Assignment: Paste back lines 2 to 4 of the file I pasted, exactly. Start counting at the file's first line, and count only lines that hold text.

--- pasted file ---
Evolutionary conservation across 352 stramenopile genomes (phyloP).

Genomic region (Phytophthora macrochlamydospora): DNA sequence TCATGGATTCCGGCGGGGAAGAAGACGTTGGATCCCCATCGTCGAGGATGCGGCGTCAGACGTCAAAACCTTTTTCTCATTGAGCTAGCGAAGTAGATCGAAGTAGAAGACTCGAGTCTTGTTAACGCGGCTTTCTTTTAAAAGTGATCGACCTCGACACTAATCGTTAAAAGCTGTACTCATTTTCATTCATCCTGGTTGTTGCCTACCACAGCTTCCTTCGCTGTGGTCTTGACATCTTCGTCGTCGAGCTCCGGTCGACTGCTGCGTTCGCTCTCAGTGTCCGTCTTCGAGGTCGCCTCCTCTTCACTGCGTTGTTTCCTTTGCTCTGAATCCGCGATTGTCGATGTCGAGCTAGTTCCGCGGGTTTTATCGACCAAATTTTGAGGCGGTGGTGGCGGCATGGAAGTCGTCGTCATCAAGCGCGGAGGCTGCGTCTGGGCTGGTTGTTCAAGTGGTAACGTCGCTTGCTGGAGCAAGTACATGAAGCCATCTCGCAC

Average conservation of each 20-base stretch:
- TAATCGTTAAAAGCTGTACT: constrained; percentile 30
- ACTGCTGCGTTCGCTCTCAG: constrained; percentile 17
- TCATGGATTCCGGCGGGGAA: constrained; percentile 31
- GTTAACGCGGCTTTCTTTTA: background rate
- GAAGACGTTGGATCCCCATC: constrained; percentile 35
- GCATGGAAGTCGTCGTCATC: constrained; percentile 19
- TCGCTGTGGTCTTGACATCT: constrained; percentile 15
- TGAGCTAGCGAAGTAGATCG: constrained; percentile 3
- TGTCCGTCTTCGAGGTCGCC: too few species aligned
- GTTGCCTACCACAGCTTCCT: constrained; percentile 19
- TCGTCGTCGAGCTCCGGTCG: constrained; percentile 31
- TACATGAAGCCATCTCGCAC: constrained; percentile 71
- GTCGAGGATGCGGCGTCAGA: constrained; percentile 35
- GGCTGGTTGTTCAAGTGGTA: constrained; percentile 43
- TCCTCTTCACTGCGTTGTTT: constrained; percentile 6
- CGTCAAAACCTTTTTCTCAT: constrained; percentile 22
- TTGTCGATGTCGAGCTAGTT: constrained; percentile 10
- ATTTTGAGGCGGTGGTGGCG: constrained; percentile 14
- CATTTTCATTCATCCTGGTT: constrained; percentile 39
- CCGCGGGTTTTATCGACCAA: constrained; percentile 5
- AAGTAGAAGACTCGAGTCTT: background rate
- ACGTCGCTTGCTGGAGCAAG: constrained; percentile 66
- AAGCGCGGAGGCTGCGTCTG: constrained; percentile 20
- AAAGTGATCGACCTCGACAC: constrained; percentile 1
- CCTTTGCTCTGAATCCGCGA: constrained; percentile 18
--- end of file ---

Genomic region (Phytophthora macrochlamydospora): DNA sequence TCATGGATTCCGGCGGGGAAGAAGACGTTGGATCCCCATCGTCGAGGATGCGGCGTCAGACGTCAAAACCTTTTTCTCATTGAGCTAGCGAAGTAGATCGAAGTAGAAGACTCGAGTCTTGTTAACGCGGCTTTCTTTTAAAAGTGATCGACCTCGACACTAATCGTTAAAAGCTGTACTCATTTTCATTCATCCTGGTTGTTGCCTACCACAGCTTCCTTCGCTGTGGTCTTGACATCTTCGTCGTCGAGCTCCGGTCGACTGCTGCGTTCGCTCTCAGTGTCCGTCTTCGAGGTCGCCTCCTCTTCACTGCGTTGTTTCCTTTGCTCTGAATCCGCGATTGTCGATGTCGAGCTAGTTCCGCGGGTTTTATCGACCAAATTTTGAGGCGGTGGTGGCGGCATGGAAGTCGTCGTCATCAAGCGCGGAGGCTGCGTCTGGGCTGGTTGTTCAAGTGGTAACGTCGCTTGCTGGAGCAAGTACATGAAGCCATCTCGCAC

Average conservation of each 20-base stretch:
- TAATCGTTAAAAGCTGTACT: constrained; percentile 30